Articles tagged "readers"

Lulu Short Story Contest Tips

Wow.

In the 10 days since we launched the Lulu Short Story Contest, we’ve received hundreds upon hundreds of submissions, authors are helping each other out more than ever on our social networks, and authors are finding just how easy it is to publish an eBook of their very own.

Based on the whopping 150+ comments on the original contest announcement blog – we’ve noticed that a lot of you have some of the same questions about the contest, so here are some helpful tips to consider as you get closer to submitting your own story.

600 Word Max: We know it might be a challenge, but it is definitely possible to submit a short story that is 600 words or less.  Facebook fan Jason Johnson puts it best:  “I agree that 600 words is short, but I also think that’s the point.  What can you tell in 600 words that still makes it interesting to your readers.” Oh, and the 600 word count does not include the title and copyright material.

Use the Template: I love that people are looking for ways to spice up their entry – be it with pictures, a table of contents, etc.  But avoid straying from the template we’ve provided.  We’ve done most of the work for you formatting-wise and designed the template to pass through eBook validation as smoothly as possible so you can be sure your story can be distributed to places like the iBookstore.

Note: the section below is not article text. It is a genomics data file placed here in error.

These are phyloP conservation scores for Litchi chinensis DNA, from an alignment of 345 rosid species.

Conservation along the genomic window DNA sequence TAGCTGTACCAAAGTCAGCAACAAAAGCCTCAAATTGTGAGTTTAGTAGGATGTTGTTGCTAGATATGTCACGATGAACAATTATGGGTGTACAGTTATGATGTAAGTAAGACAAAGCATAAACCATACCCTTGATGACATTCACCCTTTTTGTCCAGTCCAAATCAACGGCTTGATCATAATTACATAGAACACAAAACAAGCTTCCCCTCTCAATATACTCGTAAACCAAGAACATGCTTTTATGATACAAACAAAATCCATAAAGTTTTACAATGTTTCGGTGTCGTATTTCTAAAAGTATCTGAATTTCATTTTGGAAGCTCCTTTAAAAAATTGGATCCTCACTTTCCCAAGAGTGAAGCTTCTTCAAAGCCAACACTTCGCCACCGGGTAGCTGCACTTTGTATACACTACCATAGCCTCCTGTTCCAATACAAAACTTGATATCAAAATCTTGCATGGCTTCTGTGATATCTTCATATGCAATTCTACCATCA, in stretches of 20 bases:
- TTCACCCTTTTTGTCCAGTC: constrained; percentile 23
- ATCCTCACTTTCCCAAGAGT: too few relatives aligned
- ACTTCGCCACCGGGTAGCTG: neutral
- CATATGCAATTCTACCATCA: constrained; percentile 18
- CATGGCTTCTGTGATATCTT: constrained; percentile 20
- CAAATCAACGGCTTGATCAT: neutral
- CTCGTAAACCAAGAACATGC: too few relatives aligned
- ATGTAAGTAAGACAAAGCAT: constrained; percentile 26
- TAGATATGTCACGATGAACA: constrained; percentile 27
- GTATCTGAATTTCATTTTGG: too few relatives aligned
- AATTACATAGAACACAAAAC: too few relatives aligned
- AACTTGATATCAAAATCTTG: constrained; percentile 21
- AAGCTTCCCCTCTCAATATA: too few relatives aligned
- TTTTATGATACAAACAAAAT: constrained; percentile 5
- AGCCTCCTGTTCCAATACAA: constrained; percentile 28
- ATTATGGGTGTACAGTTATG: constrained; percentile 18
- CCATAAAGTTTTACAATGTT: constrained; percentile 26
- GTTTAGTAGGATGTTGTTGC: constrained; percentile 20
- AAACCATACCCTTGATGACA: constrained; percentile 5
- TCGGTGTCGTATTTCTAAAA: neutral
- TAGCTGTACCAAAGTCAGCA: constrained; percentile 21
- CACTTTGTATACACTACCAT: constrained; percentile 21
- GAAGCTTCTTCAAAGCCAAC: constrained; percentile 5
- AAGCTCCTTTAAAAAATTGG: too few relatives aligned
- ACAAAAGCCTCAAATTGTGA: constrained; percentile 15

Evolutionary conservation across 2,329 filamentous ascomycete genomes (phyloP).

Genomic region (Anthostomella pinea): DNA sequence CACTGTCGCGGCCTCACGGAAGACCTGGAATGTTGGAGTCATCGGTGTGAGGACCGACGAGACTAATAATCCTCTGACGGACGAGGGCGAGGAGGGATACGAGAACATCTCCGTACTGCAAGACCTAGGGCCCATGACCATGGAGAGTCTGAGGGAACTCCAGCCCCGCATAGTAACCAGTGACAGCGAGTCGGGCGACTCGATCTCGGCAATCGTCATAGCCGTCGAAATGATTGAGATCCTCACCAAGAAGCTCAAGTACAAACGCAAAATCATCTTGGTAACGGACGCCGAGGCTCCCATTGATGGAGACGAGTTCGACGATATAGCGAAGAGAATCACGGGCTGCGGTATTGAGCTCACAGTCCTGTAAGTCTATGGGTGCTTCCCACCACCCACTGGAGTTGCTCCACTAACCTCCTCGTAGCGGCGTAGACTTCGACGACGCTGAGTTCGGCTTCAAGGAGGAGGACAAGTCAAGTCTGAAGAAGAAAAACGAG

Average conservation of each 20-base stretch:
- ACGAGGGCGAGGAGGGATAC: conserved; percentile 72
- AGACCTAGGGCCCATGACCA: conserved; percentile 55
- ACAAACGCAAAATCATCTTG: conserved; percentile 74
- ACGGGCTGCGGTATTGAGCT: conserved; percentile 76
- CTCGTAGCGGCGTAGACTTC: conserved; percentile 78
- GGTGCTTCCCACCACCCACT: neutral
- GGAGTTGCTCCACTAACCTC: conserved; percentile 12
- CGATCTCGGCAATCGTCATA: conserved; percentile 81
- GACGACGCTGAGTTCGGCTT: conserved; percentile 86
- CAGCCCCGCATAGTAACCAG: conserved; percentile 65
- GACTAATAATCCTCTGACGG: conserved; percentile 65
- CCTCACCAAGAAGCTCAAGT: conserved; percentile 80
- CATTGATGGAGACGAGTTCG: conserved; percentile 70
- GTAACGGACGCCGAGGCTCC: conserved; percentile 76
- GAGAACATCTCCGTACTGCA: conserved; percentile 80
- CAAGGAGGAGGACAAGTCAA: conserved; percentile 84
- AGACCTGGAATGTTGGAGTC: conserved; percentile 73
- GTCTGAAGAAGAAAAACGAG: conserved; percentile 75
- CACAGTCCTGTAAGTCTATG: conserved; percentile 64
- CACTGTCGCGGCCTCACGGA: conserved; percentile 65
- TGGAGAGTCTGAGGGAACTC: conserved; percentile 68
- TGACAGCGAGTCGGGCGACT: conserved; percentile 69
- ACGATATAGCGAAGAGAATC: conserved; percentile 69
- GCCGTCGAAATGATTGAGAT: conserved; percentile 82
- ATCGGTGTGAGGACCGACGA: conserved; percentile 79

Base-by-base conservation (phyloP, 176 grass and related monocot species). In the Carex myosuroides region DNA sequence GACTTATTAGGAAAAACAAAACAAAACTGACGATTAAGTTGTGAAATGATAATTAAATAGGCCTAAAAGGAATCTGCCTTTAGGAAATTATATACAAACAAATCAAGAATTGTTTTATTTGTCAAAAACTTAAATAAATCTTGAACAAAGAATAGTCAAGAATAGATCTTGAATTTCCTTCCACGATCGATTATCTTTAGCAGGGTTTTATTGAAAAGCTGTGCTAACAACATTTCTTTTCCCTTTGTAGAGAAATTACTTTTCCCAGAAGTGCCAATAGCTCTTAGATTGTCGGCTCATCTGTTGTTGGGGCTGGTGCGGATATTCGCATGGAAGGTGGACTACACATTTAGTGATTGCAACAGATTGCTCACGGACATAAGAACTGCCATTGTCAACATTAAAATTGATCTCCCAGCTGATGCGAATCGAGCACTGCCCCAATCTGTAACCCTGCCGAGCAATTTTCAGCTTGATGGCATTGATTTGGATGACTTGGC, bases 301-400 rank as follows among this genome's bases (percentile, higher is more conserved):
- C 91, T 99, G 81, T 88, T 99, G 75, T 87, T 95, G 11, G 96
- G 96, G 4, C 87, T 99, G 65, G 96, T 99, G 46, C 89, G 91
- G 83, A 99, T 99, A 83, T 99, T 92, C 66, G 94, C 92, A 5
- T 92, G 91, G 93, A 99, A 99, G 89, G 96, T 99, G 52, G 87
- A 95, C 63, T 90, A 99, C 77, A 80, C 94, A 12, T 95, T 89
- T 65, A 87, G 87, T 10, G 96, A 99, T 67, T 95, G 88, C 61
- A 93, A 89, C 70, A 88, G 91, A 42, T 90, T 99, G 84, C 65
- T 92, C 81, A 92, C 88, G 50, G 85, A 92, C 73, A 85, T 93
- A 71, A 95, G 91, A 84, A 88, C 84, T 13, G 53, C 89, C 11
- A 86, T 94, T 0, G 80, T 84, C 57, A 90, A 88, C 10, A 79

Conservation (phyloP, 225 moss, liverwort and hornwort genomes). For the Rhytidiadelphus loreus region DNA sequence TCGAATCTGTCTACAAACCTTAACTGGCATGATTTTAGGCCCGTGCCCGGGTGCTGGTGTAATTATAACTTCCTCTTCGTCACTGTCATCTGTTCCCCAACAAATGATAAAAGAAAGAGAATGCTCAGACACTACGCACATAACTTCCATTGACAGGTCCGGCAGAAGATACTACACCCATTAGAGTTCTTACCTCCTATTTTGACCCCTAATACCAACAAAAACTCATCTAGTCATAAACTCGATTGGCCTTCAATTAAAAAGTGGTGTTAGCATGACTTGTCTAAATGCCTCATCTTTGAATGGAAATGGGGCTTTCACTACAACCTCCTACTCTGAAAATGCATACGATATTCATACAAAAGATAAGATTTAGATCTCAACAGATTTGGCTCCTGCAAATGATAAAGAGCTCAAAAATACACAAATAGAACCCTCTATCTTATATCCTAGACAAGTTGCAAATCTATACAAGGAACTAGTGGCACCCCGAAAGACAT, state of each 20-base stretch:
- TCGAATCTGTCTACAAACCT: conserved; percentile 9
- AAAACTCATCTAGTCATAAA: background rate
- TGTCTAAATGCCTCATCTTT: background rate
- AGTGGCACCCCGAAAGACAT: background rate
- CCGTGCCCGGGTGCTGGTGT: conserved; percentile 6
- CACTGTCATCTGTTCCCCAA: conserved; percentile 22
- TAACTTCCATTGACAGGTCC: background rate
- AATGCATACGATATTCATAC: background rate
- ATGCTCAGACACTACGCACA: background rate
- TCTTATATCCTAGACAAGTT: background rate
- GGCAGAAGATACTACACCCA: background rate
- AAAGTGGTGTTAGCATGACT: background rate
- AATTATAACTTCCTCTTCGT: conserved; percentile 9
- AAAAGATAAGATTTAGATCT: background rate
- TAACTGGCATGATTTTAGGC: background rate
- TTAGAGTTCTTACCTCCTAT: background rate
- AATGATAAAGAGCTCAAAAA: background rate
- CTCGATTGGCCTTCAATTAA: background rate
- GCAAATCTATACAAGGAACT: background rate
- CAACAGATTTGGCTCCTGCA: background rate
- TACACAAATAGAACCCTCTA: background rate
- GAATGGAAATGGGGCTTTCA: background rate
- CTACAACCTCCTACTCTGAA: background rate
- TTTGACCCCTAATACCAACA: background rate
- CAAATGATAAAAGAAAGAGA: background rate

Multiple Submissions: Yes please! You are certainly allowed to submit more than one short story, so keep em coming.  600 words not enough to contain all that remarkable creativity? Then write and submit as many new short stories as you want.  Several people have submitted more than one already.  We’ve even had one guy ask if he could send in 400 separate stories.  No matter how many you give us, submitting more than one will increase your chances at winning.

Submitting Your Story: Submitting your story is just a matter of visiting this link to Survey Monkey and filling in the 5 questions.  The most important part is providing us with a link to your work.  Once you finish publishing, you can click the “My Lulu” tab.  Here you’ll see a list of your projects, including your new eBook short story.  Click the “view/buy” button next to your work’s title.  Copy the web address of your story’s product page and paste it into question 4 on Survey Monkey.  This will help us track submissions and is how you get your 20% off coupon for participating.